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If you have a startup or you’re interested in Andrew’s Roadmaps, please don’t hesitate to reach out to Andrew directly at aweinreich@andrewsroadmaps.com.

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Requests for Startups is a newsletter of ideas that investors, companies, and influencers would like to fund.

Requests for Startups: Alex Lines (Notation Capital)

Alex Lines is an engineer and hacker and has been building products and companies in New York for the last 10 years. Prior to co-founding Notation Capital with Nick Chirls, Alex was an early employee at Betaworks, helping to build and scale many companies that came out of the studio.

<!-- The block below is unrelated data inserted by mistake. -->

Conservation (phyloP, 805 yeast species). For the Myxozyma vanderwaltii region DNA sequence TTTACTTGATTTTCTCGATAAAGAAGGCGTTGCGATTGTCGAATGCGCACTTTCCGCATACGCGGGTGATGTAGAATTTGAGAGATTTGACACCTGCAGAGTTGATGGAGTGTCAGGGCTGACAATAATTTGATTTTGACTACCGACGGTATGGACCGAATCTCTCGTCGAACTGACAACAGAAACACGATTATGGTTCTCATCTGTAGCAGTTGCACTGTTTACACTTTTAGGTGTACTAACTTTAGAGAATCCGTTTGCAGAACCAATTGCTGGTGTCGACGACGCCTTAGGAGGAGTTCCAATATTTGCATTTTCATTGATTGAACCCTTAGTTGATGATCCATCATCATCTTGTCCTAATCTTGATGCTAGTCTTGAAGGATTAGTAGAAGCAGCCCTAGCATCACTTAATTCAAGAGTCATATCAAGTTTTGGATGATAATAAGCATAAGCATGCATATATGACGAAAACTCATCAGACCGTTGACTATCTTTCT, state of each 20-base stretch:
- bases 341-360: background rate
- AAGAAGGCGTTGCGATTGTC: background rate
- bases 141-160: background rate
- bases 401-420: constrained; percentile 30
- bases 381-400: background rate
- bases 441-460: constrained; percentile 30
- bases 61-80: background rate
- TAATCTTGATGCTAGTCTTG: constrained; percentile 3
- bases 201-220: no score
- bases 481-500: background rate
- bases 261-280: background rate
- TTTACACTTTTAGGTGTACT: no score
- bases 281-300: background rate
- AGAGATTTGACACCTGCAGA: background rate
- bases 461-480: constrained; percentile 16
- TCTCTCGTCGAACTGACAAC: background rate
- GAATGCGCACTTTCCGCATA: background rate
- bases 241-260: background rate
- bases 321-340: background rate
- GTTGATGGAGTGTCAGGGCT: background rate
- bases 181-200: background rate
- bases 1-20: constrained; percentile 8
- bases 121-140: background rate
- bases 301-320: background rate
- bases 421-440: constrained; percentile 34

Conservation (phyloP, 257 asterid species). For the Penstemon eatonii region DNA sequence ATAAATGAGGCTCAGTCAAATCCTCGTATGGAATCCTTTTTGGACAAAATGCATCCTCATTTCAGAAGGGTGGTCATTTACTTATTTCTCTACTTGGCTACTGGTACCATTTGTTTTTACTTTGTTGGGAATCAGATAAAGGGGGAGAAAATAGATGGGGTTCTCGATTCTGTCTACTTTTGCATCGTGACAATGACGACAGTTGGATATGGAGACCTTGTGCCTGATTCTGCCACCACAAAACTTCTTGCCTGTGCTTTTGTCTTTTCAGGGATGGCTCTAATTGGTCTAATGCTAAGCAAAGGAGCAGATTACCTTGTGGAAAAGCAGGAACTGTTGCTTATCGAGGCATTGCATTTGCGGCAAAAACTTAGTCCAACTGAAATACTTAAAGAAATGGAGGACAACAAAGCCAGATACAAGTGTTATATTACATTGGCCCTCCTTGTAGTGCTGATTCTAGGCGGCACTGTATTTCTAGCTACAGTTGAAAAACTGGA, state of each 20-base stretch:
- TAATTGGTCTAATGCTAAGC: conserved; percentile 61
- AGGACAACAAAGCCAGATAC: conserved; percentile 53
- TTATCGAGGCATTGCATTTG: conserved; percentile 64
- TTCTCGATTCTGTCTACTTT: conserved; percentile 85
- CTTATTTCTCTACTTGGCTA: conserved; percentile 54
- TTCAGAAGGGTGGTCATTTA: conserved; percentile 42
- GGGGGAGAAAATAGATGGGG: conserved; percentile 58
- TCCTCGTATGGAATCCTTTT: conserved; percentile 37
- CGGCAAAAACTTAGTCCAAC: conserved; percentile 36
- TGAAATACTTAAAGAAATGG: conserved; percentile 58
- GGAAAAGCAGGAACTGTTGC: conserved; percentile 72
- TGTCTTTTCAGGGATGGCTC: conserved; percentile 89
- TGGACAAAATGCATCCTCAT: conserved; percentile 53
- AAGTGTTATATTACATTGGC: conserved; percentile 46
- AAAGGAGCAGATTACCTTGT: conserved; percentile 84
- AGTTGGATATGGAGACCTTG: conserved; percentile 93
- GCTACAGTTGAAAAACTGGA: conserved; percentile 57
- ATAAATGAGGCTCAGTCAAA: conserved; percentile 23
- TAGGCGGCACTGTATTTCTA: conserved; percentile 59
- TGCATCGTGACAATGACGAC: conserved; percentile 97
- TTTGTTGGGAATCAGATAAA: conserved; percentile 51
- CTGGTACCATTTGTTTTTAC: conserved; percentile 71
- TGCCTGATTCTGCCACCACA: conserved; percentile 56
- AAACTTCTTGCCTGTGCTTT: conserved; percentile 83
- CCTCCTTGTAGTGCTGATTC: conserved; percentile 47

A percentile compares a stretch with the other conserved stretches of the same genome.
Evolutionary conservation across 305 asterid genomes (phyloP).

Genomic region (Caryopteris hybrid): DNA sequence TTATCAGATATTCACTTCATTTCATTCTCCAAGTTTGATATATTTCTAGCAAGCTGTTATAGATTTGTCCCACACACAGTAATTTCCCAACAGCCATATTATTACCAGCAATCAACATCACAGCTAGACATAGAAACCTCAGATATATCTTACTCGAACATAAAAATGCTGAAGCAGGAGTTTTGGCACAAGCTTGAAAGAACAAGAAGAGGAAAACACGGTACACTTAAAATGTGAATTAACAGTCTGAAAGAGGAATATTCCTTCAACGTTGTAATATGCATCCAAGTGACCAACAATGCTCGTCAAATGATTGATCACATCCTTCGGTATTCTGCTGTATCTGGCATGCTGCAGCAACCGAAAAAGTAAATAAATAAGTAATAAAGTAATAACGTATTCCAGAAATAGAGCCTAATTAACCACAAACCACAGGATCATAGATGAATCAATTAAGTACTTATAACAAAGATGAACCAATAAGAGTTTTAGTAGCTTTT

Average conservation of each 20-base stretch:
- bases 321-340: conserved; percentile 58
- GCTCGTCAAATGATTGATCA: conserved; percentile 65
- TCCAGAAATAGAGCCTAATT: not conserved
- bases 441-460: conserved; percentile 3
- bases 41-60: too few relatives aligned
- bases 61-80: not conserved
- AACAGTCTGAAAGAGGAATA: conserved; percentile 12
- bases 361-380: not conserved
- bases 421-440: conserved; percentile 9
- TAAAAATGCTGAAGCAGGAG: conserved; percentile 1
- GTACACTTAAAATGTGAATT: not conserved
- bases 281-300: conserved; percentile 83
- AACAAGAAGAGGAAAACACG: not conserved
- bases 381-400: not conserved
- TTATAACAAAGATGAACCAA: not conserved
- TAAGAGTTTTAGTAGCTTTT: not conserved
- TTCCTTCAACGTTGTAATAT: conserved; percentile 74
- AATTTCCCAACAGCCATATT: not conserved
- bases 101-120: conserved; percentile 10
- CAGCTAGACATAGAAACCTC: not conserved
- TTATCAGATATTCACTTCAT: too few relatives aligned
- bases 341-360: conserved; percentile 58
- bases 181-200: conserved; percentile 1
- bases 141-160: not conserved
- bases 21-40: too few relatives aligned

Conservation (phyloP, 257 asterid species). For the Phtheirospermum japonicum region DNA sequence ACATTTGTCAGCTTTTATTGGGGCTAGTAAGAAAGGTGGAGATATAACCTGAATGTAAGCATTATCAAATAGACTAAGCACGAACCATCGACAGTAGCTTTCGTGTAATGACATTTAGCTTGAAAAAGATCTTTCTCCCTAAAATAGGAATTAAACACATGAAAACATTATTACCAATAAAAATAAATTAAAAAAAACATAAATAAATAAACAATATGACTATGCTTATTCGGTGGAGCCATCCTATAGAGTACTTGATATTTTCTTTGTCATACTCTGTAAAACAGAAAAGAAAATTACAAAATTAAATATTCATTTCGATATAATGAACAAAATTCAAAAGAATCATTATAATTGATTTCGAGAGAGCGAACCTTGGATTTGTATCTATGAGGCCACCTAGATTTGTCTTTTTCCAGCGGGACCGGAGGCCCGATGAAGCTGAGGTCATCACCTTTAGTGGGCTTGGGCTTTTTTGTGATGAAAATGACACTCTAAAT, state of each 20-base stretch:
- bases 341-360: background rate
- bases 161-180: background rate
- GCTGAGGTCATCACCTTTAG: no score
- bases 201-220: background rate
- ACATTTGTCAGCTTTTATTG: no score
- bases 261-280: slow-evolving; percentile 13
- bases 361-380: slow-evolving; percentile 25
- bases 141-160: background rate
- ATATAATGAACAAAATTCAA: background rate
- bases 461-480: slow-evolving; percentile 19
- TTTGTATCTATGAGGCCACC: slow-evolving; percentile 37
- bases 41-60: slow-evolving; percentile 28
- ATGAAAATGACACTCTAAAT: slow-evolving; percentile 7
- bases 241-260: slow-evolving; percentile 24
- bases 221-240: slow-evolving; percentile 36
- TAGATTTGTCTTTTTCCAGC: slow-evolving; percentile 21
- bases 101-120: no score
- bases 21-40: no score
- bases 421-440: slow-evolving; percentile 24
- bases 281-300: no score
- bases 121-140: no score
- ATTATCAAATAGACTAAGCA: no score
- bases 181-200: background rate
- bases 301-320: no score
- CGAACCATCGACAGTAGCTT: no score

What startup verticals interest you most right now?

We’re most interested in companies that demonstrate not only capital but operational efficiency — the ability to scale quite far with a small, primarily technical, team. These are companies that can leverage their engineering resources and can achieve exceptionally high user to engineer ratios. These tend to be pure software companies but the business model can take many forms — marketplaces, api-driven businesses, software infrastructure, some consumer apps, etc.

What are your biggest predictions for the year ahead?

I predict most predictions will be wrong, including this rambling set.

Consumption will continue to be the default way to kill time (for-ev-er), but I think free-form creation canvas apps could be a nice mini-corrective in favor of more creation.

Speaking of wasting time, whoever creates a great time waster app for the Apple watch will not only have a huge hit, but will help rescue the device from the purgatory of “productivity tool” and make the platform attractive to developers again.

I hope and believe that password-based logins will continue to go away.